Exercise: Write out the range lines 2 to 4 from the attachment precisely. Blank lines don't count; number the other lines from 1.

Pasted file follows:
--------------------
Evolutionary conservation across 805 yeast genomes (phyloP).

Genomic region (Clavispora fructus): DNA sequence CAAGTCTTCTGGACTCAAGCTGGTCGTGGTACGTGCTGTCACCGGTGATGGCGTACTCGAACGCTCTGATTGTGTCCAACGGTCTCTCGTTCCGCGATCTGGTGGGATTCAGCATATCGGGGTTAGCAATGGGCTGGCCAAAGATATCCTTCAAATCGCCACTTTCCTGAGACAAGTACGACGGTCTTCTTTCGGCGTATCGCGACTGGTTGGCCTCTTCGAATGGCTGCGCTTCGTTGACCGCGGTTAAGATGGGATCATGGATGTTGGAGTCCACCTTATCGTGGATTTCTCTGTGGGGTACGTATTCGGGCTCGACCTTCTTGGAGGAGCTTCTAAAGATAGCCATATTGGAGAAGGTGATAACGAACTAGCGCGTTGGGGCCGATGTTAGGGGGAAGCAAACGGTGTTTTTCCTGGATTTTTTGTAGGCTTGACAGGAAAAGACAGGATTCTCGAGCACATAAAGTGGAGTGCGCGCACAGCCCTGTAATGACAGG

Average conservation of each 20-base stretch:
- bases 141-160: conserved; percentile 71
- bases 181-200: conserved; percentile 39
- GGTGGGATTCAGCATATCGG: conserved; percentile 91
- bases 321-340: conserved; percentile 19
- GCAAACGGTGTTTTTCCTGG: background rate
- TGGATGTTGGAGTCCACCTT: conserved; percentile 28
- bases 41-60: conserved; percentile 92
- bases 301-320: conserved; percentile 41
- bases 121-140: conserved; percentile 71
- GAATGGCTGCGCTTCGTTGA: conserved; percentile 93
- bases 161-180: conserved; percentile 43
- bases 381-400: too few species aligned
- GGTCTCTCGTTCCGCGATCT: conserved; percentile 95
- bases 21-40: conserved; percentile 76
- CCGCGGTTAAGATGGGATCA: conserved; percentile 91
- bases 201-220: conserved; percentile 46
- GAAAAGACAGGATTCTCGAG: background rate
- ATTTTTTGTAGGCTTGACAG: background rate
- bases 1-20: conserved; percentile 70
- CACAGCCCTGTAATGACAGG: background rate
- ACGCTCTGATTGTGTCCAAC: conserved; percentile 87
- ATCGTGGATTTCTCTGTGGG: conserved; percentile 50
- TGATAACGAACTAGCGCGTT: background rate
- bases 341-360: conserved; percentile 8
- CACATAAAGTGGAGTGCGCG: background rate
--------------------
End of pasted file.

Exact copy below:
Genomic region (Clavispora fructus): DNA sequence CAAGTCTTCTGGACTCAAGCTGGTCGTGGTACGTGCTGTCACCGGTGATGGCGTACTCGAACGCTCTGATTGTGTCCAACGGTCTCTCGTTCCGCGATCTGGTGGGATTCAGCATATCGGGGTTAGCAATGGGCTGGCCAAAGATATCCTTCAAATCGCCACTTTCCTGAGACAAGTACGACGGTCTTCTTTCGGCGTATCGCGACTGGTTGGCCTCTTCGAATGGCTGCGCTTCGTTGACCGCGGTTAAGATGGGATCATGGATGTTGGAGTCCACCTTATCGTGGATTTCTCTGTGGGGTACGTATTCGGGCTCGACCTTCTTGGAGGAGCTTCTAAAGATAGCCATATTGGAGAAGGTGATAACGAACTAGCGCGTTGGGGCCGATGTTAGGGGGAAGCAAACGGTGTTTTTCCTGGATTTTTTGTAGGCTTGACAGGAAAAGACAGGATTCTCGAGCACATAAAGTGGAGTGCGCGCACAGCCCTGTAATGACAGG

Average conservation of each 20-base stretch:
- bases 141-160: conserved; percentile 71